Yesterday’s interpretation of the Passion Gospel by the Trinity Choir was the most arresting interpretation I have ever experienced, an instant indelible memory.
The technical aspects of what the choir did were impressive: the solos, duets, and full-choir parts were all completely improvised – the choir had no music, only text (the way the early monastics used to sing) - and one rehearsal to gel. This meant that they had to listen to one another intensely, in the moment, and they had to listen to what the text, and the moment itself, was telling them to do.
The result was riveting - the way certain words and phrases opened up to new interpretation, sung in a spiraling thin line, a forceful baritone blast, or augmented with edgy half-tone grace notes. I heard this story again for the first time.
I spoke with some of the singers afterward. Far from a simple “performance,” they had found themselves soulfully drawn deeper into the text. Two of the principal singers said they were sweating profusely from the concentration it took to listen so deeply to one another and to the emerging meaning. The moment that will remain burned in my memory was the interpretation of Jesus’ words “Take, eat, this is my body.” My whole world pivoted in that moment (a rare gift for the liturgist who plans worship). The singer said later that in rehearsal he had sung the lines lower, with more weight, but in the moment he could sense Jesus’ extreme vulnerability, and was led to a higher pitch. Those words as he sang them had such a plaintive, almost confessional quality. Their humanity came through so piercingly.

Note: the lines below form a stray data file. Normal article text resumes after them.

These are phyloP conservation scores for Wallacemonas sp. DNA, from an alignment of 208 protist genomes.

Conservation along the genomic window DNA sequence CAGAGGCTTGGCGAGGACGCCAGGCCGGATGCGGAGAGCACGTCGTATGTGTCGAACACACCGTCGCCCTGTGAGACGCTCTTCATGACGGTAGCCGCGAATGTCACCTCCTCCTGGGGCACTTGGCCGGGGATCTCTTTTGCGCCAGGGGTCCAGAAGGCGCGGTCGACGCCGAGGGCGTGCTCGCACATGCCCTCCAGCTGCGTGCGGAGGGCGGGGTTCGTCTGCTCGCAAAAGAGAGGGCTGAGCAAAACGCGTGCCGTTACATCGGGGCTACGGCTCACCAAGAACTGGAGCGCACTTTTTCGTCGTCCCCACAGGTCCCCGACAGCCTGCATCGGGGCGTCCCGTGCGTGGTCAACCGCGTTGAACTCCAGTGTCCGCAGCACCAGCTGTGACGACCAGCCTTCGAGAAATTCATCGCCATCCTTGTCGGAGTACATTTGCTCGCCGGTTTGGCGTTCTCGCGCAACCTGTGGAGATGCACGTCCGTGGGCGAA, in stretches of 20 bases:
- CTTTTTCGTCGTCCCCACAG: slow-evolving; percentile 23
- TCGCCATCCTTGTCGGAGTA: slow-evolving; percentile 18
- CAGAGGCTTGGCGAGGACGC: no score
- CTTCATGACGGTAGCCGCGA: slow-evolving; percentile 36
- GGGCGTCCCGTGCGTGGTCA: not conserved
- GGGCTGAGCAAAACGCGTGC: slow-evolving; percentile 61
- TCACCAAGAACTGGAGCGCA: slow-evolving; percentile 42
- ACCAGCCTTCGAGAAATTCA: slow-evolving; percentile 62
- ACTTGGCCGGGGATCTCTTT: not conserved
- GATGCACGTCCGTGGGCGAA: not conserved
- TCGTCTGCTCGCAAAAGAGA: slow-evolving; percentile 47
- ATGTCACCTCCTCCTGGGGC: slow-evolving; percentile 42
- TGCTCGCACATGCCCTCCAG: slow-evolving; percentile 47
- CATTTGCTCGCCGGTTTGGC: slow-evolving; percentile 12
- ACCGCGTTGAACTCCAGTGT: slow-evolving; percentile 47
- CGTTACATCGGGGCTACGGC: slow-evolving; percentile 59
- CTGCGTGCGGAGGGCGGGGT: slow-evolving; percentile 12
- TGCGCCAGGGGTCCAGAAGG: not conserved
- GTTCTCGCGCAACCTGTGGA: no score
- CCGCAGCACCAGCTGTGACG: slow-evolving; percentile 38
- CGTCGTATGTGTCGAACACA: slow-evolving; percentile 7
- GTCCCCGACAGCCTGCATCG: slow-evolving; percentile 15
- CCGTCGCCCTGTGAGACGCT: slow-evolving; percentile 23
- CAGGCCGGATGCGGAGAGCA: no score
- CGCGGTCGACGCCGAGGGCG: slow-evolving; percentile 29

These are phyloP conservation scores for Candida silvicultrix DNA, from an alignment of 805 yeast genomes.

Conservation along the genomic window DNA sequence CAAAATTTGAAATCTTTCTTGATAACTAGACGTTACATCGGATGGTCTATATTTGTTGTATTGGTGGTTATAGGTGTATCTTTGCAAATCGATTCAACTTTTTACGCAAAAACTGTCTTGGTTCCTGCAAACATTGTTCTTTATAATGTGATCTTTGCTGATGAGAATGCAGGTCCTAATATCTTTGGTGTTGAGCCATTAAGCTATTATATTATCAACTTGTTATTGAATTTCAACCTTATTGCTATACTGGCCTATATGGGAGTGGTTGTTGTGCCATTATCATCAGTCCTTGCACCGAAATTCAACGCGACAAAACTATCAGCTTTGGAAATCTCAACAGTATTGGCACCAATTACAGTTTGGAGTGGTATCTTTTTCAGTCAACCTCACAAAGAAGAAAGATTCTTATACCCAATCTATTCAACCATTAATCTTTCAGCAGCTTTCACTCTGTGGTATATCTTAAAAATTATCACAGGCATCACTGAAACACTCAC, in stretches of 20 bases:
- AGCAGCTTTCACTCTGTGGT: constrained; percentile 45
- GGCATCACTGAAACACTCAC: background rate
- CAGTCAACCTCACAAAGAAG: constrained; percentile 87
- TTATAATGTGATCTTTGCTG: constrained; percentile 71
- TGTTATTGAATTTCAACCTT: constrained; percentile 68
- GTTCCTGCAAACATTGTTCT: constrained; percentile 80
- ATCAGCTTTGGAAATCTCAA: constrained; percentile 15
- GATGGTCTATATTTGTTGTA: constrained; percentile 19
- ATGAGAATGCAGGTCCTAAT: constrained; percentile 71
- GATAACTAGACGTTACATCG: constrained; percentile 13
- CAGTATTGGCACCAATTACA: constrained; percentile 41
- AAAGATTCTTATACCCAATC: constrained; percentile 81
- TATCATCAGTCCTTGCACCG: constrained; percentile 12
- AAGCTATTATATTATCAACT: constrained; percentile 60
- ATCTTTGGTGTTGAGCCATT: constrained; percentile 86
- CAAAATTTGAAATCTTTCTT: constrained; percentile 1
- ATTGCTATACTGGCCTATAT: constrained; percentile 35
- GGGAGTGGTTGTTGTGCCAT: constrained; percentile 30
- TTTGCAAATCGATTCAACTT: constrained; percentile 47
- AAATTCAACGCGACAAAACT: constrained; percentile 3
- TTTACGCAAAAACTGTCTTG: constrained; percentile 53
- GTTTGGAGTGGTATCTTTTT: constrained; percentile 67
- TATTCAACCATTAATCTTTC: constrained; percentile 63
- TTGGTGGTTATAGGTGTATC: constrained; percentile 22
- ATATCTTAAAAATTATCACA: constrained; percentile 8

That’s the word: pierced. The passion reading pierced me this year. It could do that because it was piercing the choir in that moment, and they were clear and generous channels. But I wasn’t just getting the choir’s single interpretation; like a sermon preached from the pulpit, the people in the pew each hear a unique message, the sermon they need to hear. Everyone has to be listening for this to be able to happen.
These are precious moments in life, whether on the stage, in the pulpit, or over coffee, when “performer” and “listener” distinctions fall away, and each makes available their whole selves to this moment’s transformation. There is only listening, and then generous living.
It’s only Monday; we’ve got a lot of that ahead this week!